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WASHINGTON – May 16 – The Big Apple proved to be an unfriendly landing spot today for Canadian Prime Minister Stephen Harper, whose sales job for the Keystone XL tar sands pipeline was interrupted by scores of climate activists who want President Obama to reject the pipeline and for Harper to re-commit Canada to confronting climate change.
An estimated 100 activists greeted Harper before his visit to the Council on Foreign Relations with a large banner that read “Harper: Tell the truth on climate change. Tar Sands = Climate Disaster.” On Tuesday, over 500 people met President Obama here to ask him to reject the Keystone.
“Harper is here to sell tar sands oil and his country’s record on dealing with the climate crisis but Americans are skeptical of both and for good reason,” said 350.org spokesperson Daniel Kessler. “The US is cutting its emissions while Canada’s are rising. Tar sands expansion will stall progress in both of our countries and concerned citizens are speaking out.”
On cloudy days, heavy smoke fills the air of Ponca City, Okla., with grey smog that camouflages itself into the sky. The ConocoPhillips oil refinery that makes its home there uses overcast days as a disguise to release more toxins into the air. These toxins are brimming with benzene — a chemical that, according to the Centers for Disease Control, can cause leukemia, anemia and even decrease the size of women’s ovaries. According to the Environmental Protection Agency, in 2008 the ConocoPhillips refinery released over 2,000 pounds of this chemical into the air in Ponca City.
“Of the maybe 800 of us that live locally, we have averaged over the last five to seven years maybe one funeral a week,” explained Casey Camp-Horinek, a Ponca woman and longtime activist. “Where we used to have dances every week, now most people are in mourning.”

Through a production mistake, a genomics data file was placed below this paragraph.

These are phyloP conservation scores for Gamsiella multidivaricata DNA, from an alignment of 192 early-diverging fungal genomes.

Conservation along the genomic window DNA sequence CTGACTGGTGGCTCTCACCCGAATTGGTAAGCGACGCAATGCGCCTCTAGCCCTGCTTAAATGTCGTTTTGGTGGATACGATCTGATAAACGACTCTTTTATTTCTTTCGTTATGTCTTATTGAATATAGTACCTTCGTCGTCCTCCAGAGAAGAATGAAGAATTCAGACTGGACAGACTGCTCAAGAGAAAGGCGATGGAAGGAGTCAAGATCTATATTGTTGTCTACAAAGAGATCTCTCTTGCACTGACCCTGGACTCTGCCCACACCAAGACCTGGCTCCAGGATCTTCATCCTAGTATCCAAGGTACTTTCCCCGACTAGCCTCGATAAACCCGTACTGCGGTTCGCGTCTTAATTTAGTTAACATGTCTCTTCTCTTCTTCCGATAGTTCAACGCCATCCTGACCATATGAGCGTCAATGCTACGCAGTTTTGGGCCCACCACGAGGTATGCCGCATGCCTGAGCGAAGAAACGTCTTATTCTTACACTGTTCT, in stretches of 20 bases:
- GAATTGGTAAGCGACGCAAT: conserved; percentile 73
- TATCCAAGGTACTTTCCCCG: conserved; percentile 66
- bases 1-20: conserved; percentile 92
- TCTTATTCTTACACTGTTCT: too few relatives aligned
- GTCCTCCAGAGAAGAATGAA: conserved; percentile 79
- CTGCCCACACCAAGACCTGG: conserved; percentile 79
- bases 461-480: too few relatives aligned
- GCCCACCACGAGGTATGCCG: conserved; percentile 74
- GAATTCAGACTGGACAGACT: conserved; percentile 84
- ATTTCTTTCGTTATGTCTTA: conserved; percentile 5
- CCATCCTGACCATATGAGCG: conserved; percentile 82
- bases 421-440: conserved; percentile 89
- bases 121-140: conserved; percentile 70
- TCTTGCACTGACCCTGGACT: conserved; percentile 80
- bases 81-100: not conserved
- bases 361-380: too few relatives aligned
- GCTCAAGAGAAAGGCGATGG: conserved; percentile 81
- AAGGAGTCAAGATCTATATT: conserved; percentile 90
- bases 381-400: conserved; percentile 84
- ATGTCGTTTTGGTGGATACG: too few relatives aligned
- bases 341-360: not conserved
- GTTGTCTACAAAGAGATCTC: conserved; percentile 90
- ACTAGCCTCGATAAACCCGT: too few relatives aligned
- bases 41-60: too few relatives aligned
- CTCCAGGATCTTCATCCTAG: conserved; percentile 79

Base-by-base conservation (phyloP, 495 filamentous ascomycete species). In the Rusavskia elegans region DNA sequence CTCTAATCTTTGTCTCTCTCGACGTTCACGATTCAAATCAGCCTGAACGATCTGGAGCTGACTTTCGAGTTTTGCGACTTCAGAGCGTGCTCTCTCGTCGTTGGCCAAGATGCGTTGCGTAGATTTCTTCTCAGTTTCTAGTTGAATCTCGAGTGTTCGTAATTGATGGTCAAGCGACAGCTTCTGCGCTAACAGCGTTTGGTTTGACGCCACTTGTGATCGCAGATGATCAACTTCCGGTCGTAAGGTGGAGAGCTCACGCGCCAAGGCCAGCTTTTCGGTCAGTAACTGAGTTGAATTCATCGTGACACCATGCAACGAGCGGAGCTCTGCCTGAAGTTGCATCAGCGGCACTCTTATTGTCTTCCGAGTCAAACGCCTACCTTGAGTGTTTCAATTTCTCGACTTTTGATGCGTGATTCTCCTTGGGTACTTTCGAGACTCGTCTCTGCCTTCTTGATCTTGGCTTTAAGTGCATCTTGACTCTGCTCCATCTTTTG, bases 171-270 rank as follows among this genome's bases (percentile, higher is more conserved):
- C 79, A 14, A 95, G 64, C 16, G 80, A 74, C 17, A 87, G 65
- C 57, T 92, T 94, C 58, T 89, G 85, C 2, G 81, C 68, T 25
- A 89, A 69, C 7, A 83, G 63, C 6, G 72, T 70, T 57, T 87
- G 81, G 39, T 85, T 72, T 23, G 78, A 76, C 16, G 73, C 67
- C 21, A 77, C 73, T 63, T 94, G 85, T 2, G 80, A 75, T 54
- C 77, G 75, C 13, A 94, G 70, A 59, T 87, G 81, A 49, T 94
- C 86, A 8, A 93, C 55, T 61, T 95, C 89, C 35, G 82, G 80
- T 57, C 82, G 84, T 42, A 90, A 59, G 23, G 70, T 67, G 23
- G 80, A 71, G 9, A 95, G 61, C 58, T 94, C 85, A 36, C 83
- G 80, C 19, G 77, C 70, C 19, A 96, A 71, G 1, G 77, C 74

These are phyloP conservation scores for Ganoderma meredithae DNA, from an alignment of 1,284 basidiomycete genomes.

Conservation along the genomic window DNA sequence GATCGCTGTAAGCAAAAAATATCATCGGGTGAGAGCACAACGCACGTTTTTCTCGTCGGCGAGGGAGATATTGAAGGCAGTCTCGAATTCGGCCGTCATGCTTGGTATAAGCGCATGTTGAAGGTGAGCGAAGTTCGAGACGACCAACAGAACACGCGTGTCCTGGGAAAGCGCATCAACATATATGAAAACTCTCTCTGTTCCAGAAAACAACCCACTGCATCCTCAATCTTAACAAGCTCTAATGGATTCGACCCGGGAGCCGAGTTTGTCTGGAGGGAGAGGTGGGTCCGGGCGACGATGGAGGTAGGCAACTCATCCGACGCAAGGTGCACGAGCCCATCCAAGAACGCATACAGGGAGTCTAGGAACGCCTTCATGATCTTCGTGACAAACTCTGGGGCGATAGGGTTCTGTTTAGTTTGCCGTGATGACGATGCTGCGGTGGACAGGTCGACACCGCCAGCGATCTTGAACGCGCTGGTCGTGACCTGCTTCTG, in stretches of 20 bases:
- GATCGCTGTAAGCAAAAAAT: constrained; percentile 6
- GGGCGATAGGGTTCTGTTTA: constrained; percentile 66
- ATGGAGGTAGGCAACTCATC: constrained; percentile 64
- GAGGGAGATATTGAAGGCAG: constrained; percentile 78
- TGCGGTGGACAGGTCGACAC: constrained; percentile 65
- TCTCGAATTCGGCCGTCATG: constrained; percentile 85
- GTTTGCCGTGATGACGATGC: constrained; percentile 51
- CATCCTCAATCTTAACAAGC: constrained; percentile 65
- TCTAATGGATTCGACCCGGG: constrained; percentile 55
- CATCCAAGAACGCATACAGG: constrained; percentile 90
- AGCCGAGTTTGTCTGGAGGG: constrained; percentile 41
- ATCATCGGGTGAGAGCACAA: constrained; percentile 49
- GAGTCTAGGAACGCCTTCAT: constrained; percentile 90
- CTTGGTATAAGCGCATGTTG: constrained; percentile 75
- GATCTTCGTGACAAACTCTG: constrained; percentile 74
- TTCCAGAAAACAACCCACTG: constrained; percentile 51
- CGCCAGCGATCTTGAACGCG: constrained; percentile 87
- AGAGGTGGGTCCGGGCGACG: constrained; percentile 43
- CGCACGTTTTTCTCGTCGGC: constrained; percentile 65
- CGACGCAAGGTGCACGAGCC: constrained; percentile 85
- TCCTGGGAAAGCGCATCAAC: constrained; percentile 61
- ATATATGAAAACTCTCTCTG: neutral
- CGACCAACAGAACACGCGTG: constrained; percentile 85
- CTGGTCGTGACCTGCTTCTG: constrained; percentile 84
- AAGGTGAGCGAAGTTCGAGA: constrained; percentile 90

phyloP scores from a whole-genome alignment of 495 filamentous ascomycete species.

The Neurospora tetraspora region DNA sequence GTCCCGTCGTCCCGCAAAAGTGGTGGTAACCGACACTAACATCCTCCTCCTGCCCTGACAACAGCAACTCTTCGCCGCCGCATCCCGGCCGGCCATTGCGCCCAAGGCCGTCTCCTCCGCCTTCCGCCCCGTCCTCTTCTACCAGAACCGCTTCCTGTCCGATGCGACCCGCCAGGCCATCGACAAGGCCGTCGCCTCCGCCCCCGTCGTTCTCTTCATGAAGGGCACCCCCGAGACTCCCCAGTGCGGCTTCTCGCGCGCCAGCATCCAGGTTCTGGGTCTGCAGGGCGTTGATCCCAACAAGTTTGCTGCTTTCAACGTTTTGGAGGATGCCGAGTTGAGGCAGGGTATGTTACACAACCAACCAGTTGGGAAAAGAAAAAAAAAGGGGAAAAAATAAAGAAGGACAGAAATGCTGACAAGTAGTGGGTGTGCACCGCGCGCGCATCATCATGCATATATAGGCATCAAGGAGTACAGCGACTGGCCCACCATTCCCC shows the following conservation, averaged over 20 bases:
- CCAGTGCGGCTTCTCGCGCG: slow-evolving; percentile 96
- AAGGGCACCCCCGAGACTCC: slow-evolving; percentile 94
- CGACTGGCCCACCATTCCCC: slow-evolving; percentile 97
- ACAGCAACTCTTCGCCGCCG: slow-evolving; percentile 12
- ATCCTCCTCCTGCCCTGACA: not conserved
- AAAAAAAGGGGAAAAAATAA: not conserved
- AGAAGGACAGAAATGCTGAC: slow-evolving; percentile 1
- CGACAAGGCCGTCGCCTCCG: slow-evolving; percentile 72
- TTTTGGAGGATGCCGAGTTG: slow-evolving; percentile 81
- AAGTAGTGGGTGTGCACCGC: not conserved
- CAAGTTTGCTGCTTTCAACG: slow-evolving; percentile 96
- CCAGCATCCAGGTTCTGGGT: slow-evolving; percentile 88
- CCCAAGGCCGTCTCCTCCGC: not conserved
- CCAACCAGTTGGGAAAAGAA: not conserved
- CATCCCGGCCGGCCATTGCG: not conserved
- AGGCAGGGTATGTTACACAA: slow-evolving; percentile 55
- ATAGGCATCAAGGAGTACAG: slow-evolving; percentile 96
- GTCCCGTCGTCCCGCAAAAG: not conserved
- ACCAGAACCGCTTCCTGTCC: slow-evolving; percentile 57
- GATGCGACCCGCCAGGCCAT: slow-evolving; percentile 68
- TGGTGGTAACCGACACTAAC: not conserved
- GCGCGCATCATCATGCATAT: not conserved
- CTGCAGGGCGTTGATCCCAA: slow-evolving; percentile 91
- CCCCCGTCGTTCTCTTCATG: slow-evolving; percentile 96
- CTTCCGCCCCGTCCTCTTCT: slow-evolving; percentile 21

The Athabasca Chipewyan First Nation (ACFN) is demanding the resignation of Gerry Protti, the newly-appointed chair of Alberta Energy Regulator, a new agency charged with monitoring environmental issues. The ACFN is concerned that, under Protti’s leadership, the agency will prioritize advancing the interests of the oil, gas and coal industries, while compromising environmental protection and First Nations issues.
“How can Gerry Protti be diligent to First Nations concerns and uphold treaty rights when he clearly has no previous experience engaging First Nations and still has such strong industry ties?” said the ACFN in a press release.
The powerful U.S. Environmental Protection Agency (EPA) seems to be taking its mandate seriously. At least as far as the State Department’s recent evaluation of TransCanada’s proposed Keystone XL tar sands pipeline is concerned.
In an official letter issued last Monday, the EPA trashed the State Department’s draft report, the Draft Supplemental Environmental Impact Statement (SEIS), released in March. It expressed grave concern that the report gave an overly-positive environmental assessment of the $7 billion project. That it bizarrely concluded that the 875 mile long pipeline was environmentally sound.
As you’ll recall, the State Department’s conclusions upset a lot of environmentalists. For many good reasons.
Source: Toronto Star
In exploiting every last drop of tar sands crude, the government is impoverishing our country, its democratic freedoms and its future prosperity.
Prime Minister Stephen Harper’s Canada is fast becoming a place that I no longer recognize. In the last year, federal policy has aimed to remove any obstacles to tar sands expansion using repressive tactics that undermine our longstanding democratic traditions. There seems to be no higher federal priority than doing whatever multinational oil companies demand and we – you and I – are being systematically denied any role in Canada’s natural resource future.
Source: Globe and Mail
The province on Friday provided a glimpse into its investigation of the March 25 spill, saying the samples of the company’s undiluted industrial waste-water were lethal to fingerling rainbow trout. These water samples, however, are not comparable to the fluid that poured into the river because they do not account for dilution. Alberta is still investigating whether diluted samples are harmful.